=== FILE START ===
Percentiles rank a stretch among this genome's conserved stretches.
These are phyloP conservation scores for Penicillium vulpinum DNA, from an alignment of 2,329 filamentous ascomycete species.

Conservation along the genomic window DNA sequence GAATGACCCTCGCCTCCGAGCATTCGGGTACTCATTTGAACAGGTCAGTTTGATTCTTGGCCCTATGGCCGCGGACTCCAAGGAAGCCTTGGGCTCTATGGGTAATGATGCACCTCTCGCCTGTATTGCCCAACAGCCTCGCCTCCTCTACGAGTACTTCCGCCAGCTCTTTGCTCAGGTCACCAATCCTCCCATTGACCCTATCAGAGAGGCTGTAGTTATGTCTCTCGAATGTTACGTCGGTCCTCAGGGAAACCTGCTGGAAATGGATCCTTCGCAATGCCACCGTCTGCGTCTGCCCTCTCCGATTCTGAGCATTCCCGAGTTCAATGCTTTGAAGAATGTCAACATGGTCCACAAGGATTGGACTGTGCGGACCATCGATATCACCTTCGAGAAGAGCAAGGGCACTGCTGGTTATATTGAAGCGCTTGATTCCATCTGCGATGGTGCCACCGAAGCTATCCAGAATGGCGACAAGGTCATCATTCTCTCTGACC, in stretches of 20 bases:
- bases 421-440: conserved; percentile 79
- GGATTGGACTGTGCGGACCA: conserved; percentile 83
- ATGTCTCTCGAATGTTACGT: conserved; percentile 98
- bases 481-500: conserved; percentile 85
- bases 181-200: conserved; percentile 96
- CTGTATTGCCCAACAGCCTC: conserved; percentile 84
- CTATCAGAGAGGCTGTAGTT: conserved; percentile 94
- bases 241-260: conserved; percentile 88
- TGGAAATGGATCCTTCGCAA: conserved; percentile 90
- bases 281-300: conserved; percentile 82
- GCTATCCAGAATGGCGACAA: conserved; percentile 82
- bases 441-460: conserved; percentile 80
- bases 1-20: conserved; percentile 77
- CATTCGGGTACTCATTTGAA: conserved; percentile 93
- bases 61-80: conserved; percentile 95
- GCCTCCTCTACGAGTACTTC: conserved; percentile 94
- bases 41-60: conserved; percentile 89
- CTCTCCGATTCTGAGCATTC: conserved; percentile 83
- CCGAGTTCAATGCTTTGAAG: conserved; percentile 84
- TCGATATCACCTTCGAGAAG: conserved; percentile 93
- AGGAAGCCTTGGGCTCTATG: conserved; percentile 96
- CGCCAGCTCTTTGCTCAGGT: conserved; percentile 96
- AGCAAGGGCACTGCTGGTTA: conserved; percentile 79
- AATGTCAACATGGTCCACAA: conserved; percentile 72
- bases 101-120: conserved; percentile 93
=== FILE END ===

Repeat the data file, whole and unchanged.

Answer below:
Percentiles rank a stretch among this genome's conserved stretches.
These are phyloP conservation scores for Penicillium vulpinum DNA, from an alignment of 2,329 filamentous ascomycete species.

Conservation along the genomic window DNA sequence GAATGACCCTCGCCTCCGAGCATTCGGGTACTCATTTGAACAGGTCAGTTTGATTCTTGGCCCTATGGCCGCGGACTCCAAGGAAGCCTTGGGCTCTATGGGTAATGATGCACCTCTCGCCTGTATTGCCCAACAGCCTCGCCTCCTCTACGAGTACTTCCGCCAGCTCTTTGCTCAGGTCACCAATCCTCCCATTGACCCTATCAGAGAGGCTGTAGTTATGTCTCTCGAATGTTACGTCGGTCCTCAGGGAAACCTGCTGGAAATGGATCCTTCGCAATGCCACCGTCTGCGTCTGCCCTCTCCGATTCTGAGCATTCCCGAGTTCAATGCTTTGAAGAATGTCAACATGGTCCACAAGGATTGGACTGTGCGGACCATCGATATCACCTTCGAGAAGAGCAAGGGCACTGCTGGTTATATTGAAGCGCTTGATTCCATCTGCGATGGTGCCACCGAAGCTATCCAGAATGGCGACAAGGTCATCATTCTCTCTGACC, in stretches of 20 bases:
- bases 421-440: conserved; percentile 79
- GGATTGGACTGTGCGGACCA: conserved; percentile 83
- ATGTCTCTCGAATGTTACGT: conserved; percentile 98
- bases 481-500: conserved; percentile 85
- bases 181-200: conserved; percentile 96
- CTGTATTGCCCAACAGCCTC: conserved; percentile 84
- CTATCAGAGAGGCTGTAGTT: conserved; percentile 94
- bases 241-260: conserved; percentile 88
- TGGAAATGGATCCTTCGCAA: conserved; percentile 90
- bases 281-300: conserved; percentile 82
- GCTATCCAGAATGGCGACAA: conserved; percentile 82
- bases 441-460: conserved; percentile 80
- bases 1-20: conserved; percentile 77
- CATTCGGGTACTCATTTGAA: conserved; percentile 93
- bases 61-80: conserved; percentile 95
- GCCTCCTCTACGAGTACTTC: conserved; percentile 94
- bases 41-60: conserved; percentile 89
- CTCTCCGATTCTGAGCATTC: conserved; percentile 83
- CCGAGTTCAATGCTTTGAAG: conserved; percentile 84
- TCGATATCACCTTCGAGAAG: conserved; percentile 93
- AGGAAGCCTTGGGCTCTATG: conserved; percentile 96
- CGCCAGCTCTTTGCTCAGGT: conserved; percentile 96
- AGCAAGGGCACTGCTGGTTA: conserved; percentile 79
- AATGTCAACATGGTCCACAA: conserved; percentile 72
- bases 101-120: conserved; percentile 93